By Deborah Jeanne Sergeant
Chronic illnesses in children can cost hundreds of thousands of dollars. As teens become young adults, a rite of passage necessary for chronically ill young people is transitioning to adult health coverage. Parents shouldn’t delay making their plans.
Physician Tiffany Pulcino serves as medical director of Complex Care Center in Rochester, a part of the University of Rochester Medicine. Her organization helps teens starting at age 14 to develop processes for moving into the adult health system. While that may seem inordinately young, the system is so complex that the “extra” time is warranted.
“They fit into a lot of gaps in the system,” Pulcino said.
The Complex Care Center offers numerous specialties — from dental to behavioral to medical health — all in one place. While that one-stop-shop approach can help, providing a “safety net” for complex medical care aids young adults in monitoring their care so they don’t miss appointments or filling prescriptions.
“That’s not easy for a 19-year-old with normal cognitive ability,” Pulcino said, “say nothing of one who does have delays.”
Once disabled teens on Medicaid reach 19, they must re-certify as adults. The process isn’t straightforward.
“People need a navigator to get through that,” Pulcino said. “Our care manager will help them with the process. There’s support no matter where you’re touching the health care system.”
She said that starting the process in advance can help improve continuity of care.
Regardless of ability, young adults who are dependent upon their parents may remain on their parents’ insurance through age 26.
“Work with your doctor to make a roadmap as to where you and your team want to go by the time your child is 18 years old,” Pulcino said. “Have a conversation with the care provider about critical steps to take along this path to help them be healthy when they want to reach this goal. It’s a graduation in health care to prepare for.”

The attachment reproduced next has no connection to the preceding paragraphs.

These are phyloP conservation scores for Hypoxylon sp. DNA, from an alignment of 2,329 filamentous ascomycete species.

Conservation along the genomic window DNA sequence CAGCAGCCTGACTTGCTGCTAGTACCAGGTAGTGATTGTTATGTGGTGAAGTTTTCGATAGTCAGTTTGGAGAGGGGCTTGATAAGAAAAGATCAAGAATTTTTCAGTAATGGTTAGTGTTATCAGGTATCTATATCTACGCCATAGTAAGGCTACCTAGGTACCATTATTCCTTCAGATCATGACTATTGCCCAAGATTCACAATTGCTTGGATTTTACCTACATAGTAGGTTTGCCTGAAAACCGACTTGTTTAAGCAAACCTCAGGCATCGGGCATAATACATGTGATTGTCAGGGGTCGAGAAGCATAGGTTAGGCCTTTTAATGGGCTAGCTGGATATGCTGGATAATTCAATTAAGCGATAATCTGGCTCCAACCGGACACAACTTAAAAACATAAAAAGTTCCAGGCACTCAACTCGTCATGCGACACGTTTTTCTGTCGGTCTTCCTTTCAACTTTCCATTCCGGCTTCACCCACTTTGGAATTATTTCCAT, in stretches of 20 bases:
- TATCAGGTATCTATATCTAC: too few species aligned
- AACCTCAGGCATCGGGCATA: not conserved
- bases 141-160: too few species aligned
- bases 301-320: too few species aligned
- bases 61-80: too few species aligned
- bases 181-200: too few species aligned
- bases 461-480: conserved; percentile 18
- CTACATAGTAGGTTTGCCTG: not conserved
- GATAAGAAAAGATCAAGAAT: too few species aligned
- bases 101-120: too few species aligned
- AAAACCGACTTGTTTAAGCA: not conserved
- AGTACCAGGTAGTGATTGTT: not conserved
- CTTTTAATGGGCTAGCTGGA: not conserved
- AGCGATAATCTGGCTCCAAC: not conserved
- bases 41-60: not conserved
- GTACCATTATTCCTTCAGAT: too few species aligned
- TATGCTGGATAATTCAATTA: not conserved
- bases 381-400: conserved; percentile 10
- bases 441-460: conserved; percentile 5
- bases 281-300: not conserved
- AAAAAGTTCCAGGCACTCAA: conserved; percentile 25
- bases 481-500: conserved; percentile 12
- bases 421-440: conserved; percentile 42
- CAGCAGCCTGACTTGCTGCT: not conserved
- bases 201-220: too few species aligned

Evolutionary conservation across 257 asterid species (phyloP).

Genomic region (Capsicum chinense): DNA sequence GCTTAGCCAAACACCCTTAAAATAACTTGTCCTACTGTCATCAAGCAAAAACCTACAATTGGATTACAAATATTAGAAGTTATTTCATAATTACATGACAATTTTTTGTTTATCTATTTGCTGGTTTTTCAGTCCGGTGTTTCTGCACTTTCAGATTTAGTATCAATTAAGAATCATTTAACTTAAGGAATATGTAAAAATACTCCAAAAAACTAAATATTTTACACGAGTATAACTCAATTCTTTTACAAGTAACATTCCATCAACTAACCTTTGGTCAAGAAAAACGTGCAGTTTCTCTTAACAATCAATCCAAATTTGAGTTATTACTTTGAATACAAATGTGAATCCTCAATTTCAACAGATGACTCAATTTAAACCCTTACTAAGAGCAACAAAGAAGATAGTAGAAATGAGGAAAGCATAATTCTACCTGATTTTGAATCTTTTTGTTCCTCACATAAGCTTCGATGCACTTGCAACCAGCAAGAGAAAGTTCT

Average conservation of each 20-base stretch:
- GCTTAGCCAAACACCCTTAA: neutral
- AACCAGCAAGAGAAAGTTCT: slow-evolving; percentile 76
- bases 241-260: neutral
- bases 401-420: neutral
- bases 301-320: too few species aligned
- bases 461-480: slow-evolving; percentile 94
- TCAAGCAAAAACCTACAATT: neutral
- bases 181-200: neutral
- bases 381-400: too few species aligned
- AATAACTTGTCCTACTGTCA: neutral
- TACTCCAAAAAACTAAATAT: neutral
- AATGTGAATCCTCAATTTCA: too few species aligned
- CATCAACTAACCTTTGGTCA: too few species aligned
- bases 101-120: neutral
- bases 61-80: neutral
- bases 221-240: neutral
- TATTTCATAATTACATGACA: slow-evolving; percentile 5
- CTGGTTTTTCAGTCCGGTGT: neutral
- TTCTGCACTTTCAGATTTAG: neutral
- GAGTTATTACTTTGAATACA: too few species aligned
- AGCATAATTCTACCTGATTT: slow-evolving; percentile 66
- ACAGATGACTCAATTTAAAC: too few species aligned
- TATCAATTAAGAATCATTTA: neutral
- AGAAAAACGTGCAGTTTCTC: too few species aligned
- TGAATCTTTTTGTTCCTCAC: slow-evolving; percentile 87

Lisa J. Allen, an attorney operating The Law Offices of Lisa J. Allen, PLLC, in Williamsville, knows the routine as the parent of a young person with disabilities.
As for a chronically ill young person who is also cognitively disabled, she advises parents to obtain a court ruling that their 18-year-old is an incapacitated adult so they can continue to help make decisions about health care, residence and education.
For young people without a cognitive disability, they can sign a power of attorney and health care proxy to continue receiving parental help in making decisions.
Otherwise, “once any child reaches 18, you have no ability to know their medical interests or their decision making,” Allen said.
Without those legal instruments, the parents are left out, even if their now-adult child entirely depends upon their input for making medical choices about their care. That’s why it’s important to discuss the family’s needs with a caseworker to fully know their options and make an informed decision. The teen’s medical provider can offer recommendations on caseworkers that can help them navigate the often complex processes and make plans that work well for their family.